Videoing Yellowstone: Part 7

Serendipity

Photographers spend a lot of time waiting for shots that never happen, and thinking about shots they missed. But sometimes shots spring up on you with no warning whatever. Initially Mike drove right past this moose sighting near Norris Geyser Basin, thinking that the shadows and lighting were bad. After a while of driving up the road and seeing nothing interesting, he decided to turn back to the moose.

Moose, YNP (3)

This black bear sow spent most of the day asleep in the grass. Mike was ready to pack up in frustration when she rolled onto her back and started lifting first one paw and then the other, looking for all the world like a beachgoer languidly examining her nails.

A lethargic black bear lazily examines her paws. "When you're filming wildlife you're looking for those moments where they do something, you know, something. And that was sort of different."

A lethargic black bear lazily examines her paws. “When you’re filming wildlife you’re looking for those moments where they do something, you know, something. And that was sort of different.”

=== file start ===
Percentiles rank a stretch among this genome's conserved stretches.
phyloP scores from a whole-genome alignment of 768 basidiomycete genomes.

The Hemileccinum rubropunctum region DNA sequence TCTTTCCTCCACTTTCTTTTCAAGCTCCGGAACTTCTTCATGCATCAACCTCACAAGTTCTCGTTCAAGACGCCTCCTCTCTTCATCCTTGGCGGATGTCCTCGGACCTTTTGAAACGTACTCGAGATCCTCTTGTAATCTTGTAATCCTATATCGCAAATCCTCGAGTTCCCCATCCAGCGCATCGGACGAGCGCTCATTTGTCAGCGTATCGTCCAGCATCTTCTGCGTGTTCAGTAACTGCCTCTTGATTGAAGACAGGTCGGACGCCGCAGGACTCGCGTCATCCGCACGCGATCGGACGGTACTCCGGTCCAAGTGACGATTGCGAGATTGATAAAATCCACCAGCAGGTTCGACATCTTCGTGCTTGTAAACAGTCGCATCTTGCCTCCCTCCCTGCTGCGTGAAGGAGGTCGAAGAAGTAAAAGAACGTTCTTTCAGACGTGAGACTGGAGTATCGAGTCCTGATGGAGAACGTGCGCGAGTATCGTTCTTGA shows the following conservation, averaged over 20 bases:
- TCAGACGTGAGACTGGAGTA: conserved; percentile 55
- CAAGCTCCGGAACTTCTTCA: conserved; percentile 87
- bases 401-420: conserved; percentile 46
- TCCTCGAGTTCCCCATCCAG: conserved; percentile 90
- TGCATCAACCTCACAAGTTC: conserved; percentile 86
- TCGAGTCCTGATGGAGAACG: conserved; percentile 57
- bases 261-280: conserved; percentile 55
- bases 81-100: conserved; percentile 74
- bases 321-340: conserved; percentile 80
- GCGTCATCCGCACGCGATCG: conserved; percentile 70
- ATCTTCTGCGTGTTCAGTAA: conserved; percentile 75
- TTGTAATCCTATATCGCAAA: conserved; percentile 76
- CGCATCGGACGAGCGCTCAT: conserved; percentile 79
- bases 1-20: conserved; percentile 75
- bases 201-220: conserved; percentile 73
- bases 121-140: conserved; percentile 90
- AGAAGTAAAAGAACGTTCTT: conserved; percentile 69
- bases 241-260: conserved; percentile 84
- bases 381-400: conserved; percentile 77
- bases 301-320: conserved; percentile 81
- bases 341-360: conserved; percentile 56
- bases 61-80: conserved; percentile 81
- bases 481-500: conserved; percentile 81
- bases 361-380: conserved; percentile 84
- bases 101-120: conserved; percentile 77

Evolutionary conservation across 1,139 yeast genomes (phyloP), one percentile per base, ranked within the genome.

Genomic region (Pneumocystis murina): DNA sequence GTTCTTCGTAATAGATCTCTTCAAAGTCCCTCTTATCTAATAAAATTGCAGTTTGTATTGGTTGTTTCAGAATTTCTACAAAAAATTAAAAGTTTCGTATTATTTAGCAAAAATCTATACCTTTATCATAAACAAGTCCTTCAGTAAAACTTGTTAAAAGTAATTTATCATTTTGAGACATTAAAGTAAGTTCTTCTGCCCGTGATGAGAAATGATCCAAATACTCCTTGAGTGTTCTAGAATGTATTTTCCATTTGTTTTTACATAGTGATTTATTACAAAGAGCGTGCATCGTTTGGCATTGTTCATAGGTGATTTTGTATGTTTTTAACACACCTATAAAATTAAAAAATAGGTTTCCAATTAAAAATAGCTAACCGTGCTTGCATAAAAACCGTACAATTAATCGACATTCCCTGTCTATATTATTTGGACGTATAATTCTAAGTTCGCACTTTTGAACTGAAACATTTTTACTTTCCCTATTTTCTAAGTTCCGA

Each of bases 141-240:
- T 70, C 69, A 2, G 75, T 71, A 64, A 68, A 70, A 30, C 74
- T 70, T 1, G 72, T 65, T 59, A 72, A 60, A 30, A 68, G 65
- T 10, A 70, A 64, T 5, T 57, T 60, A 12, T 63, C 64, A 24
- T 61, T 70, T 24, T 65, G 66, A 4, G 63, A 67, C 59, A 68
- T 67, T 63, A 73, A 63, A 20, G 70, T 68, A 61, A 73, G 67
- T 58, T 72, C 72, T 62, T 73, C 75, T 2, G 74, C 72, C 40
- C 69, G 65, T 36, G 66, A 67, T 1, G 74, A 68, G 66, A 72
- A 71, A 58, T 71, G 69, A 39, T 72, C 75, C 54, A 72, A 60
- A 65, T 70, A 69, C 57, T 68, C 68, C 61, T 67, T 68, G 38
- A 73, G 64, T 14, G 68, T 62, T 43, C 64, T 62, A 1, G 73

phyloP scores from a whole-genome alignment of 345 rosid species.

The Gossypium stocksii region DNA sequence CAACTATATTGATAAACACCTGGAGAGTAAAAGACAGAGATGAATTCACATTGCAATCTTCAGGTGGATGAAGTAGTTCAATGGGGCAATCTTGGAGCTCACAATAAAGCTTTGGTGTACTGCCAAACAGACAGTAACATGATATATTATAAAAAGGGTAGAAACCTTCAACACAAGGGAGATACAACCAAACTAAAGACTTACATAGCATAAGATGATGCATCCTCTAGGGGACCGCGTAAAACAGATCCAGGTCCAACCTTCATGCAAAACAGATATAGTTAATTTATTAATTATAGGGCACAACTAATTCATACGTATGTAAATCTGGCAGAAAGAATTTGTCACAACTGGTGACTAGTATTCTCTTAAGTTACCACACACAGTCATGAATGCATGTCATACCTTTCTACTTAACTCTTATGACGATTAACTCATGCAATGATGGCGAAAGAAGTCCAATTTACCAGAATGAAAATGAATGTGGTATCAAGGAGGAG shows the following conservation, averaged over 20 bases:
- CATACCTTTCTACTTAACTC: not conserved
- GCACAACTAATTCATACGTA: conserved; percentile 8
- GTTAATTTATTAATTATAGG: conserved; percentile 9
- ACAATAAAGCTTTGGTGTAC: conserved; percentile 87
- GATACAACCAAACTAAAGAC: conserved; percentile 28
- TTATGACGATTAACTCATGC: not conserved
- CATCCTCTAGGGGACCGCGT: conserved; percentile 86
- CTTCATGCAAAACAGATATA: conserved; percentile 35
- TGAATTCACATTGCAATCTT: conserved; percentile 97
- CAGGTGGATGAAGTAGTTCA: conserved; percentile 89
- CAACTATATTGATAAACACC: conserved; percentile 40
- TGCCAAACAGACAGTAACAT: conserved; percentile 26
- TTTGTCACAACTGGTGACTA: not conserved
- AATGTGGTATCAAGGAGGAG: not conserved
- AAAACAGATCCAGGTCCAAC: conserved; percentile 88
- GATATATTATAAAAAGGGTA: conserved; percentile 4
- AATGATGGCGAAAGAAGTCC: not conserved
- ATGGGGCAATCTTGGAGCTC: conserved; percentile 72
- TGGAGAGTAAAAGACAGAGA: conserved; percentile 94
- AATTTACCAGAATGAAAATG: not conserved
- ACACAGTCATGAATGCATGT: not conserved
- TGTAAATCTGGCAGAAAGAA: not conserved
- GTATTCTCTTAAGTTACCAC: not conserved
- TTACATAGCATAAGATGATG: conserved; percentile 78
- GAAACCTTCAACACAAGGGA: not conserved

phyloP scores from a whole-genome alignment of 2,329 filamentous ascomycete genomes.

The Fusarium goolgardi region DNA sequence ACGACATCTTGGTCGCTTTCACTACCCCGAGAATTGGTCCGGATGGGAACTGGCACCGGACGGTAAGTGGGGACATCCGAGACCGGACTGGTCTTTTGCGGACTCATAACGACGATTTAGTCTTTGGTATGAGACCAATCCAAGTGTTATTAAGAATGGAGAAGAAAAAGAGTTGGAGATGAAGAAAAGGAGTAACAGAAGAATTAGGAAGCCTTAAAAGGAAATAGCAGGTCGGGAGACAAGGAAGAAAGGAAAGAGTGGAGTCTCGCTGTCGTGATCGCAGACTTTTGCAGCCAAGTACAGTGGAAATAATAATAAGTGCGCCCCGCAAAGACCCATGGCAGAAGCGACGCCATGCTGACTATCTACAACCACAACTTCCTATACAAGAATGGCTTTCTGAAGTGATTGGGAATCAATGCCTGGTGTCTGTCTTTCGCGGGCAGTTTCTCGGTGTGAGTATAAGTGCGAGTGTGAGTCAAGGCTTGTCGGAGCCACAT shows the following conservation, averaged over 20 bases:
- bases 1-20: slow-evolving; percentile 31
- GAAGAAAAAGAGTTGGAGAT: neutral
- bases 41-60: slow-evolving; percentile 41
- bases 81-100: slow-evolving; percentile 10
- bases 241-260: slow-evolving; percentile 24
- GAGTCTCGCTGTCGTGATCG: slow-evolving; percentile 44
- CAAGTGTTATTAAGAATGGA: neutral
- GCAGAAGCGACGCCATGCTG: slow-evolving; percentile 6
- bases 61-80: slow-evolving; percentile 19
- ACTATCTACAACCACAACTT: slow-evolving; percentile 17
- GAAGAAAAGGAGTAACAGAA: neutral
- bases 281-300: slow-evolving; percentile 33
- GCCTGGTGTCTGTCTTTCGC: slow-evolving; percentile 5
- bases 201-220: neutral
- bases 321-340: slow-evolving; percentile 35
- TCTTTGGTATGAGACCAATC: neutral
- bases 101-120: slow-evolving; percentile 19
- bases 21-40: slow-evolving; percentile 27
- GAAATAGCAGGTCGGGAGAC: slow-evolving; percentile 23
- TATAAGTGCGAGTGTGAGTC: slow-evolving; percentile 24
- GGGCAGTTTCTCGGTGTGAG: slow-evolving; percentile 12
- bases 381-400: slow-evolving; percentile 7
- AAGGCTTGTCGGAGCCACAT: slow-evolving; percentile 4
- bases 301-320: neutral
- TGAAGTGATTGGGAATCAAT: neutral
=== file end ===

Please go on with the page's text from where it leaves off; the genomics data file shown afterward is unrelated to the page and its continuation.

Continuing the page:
Nearing nightfall, and too dark to film, Mike had packed all of his equipment away and was driving to camp when the sun dipped below the clouds right above the horizon. He managed to catch this image of the already set sun firing the underbelly of the dark clouds.

After sunset, YNP

To film the sunset, Mike parked near a herd of bison. With the sun set and truly too dark to film anything, Mike watched as the herd crossed the road, snorting, trotting and kicking up dust—more energy than had seen from bison all week. Fortunately, he had his camera out to capture the silhouette of this buffalo, enveloped by a cloud of dust.

"It's almost too dark to film...and all of the animals come to life."

“It’s almost too dark to film…and all of the animals come to life.”

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